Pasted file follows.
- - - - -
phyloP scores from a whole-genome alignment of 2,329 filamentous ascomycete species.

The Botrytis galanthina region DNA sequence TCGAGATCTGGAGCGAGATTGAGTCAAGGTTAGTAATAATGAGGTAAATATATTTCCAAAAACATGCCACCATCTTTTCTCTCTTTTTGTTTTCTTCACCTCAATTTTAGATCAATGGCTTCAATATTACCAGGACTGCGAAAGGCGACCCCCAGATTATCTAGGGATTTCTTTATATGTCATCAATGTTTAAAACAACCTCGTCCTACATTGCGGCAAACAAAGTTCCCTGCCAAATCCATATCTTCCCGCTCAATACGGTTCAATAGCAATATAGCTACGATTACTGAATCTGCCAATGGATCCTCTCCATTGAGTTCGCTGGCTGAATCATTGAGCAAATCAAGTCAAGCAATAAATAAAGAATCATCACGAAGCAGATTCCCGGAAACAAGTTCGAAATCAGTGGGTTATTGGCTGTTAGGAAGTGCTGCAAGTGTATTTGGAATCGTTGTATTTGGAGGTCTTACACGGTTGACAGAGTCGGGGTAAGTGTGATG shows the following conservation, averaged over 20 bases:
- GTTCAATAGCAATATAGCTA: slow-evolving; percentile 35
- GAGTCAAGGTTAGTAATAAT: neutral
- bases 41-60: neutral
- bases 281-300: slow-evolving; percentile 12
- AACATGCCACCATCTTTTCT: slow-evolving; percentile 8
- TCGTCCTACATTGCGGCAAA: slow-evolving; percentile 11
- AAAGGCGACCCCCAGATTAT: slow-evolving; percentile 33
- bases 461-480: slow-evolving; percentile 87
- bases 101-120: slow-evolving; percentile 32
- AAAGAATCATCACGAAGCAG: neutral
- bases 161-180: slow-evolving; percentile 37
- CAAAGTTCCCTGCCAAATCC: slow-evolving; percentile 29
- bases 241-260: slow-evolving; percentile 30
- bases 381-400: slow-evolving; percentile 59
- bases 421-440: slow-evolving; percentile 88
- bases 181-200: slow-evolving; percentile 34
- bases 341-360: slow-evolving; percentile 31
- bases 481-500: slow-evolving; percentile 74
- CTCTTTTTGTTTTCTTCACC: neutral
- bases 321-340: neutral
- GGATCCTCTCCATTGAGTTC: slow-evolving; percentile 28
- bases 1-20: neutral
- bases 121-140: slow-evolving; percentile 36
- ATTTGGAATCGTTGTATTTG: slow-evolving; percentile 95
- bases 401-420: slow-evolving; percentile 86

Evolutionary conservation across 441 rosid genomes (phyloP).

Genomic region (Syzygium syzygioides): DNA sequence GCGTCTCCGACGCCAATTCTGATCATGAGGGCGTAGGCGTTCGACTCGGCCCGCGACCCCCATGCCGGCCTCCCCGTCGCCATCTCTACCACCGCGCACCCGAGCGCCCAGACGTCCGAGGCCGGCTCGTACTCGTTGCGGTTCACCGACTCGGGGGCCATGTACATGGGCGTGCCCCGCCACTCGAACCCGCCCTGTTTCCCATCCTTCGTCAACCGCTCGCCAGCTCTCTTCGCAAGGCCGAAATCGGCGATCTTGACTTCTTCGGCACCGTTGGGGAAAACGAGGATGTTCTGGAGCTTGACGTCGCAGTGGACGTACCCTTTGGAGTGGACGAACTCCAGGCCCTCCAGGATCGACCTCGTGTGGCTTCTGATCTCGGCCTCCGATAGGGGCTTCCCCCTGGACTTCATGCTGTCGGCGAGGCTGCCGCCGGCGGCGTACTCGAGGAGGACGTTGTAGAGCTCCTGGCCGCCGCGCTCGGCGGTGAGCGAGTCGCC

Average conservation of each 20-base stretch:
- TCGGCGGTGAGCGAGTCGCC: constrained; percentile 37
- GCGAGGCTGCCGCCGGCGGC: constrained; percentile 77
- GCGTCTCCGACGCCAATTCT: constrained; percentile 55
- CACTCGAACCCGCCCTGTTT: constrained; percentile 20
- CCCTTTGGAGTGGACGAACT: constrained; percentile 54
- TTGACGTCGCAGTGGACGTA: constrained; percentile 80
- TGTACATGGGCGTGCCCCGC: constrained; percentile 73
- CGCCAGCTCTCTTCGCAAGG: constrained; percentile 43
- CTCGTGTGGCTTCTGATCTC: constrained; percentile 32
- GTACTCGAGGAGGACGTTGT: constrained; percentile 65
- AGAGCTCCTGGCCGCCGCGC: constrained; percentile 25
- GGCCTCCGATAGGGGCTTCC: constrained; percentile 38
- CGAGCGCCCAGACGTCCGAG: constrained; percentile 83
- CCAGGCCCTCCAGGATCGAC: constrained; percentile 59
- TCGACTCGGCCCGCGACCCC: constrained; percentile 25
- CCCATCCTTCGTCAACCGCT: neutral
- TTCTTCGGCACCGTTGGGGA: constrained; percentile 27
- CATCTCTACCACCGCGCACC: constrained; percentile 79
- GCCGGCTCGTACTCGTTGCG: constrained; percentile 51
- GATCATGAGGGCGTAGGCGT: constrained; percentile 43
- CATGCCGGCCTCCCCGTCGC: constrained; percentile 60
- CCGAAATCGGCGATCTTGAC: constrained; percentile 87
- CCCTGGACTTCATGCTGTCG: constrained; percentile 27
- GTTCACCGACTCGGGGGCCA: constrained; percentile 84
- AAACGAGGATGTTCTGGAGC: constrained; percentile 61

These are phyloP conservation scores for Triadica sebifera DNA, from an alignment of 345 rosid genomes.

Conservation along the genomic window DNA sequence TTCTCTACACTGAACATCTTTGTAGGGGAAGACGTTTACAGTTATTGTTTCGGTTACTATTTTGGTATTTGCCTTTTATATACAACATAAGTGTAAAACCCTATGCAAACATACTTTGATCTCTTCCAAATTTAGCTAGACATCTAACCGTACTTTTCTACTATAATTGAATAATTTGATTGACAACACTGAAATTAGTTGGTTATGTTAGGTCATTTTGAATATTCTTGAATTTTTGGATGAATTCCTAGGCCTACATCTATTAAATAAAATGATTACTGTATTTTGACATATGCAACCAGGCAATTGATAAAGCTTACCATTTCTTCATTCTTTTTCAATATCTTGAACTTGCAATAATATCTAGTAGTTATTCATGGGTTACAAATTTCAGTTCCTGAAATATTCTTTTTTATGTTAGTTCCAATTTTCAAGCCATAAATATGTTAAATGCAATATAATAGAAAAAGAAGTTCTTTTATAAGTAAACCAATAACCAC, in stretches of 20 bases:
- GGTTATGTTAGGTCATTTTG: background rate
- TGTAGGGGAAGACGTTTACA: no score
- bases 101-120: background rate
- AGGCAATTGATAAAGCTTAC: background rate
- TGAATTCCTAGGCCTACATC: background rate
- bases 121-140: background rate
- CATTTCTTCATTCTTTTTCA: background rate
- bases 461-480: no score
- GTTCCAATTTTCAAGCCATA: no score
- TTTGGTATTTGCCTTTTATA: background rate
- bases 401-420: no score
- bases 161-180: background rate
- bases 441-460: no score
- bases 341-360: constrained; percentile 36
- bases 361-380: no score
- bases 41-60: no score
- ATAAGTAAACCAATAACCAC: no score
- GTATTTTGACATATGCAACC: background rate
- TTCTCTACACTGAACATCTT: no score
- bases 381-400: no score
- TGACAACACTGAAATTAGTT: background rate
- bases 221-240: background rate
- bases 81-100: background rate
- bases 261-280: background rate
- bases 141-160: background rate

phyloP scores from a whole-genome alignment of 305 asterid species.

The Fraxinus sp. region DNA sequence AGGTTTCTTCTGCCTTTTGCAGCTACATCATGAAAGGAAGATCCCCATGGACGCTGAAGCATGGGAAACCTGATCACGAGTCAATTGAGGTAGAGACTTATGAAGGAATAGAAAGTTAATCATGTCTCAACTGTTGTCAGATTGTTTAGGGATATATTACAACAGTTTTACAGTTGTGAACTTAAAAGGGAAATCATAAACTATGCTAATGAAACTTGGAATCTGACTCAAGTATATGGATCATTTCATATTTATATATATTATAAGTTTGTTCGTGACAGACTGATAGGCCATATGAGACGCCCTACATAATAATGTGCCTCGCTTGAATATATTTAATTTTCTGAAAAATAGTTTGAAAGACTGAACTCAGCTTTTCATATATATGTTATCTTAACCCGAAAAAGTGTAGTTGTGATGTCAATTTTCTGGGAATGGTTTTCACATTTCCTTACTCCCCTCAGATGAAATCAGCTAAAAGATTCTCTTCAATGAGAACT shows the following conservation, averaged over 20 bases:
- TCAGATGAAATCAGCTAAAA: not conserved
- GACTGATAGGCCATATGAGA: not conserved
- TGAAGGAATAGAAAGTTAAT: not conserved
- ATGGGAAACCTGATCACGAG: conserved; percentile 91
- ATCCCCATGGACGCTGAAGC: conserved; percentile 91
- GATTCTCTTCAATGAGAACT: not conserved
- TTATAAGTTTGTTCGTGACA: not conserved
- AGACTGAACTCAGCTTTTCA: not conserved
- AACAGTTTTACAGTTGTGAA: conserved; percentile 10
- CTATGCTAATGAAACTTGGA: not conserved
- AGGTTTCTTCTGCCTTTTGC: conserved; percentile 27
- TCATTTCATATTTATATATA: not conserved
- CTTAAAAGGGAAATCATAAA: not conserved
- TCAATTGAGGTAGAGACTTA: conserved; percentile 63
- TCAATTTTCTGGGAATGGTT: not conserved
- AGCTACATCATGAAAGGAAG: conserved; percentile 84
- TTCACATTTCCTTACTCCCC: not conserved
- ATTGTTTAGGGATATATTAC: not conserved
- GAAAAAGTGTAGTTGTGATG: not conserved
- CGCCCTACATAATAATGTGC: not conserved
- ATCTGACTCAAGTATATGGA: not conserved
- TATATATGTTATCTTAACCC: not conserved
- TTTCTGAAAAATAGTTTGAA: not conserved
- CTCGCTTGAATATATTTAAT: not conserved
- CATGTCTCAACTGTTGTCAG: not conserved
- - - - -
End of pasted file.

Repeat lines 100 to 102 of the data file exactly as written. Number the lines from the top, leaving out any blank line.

- AGCTACATCATGAAAGGAAG: conserved; percentile 84
- TTCACATTTCCTTACTCCCC: not conserved
- ATTGTTTAGGGATATATTAC: not conserved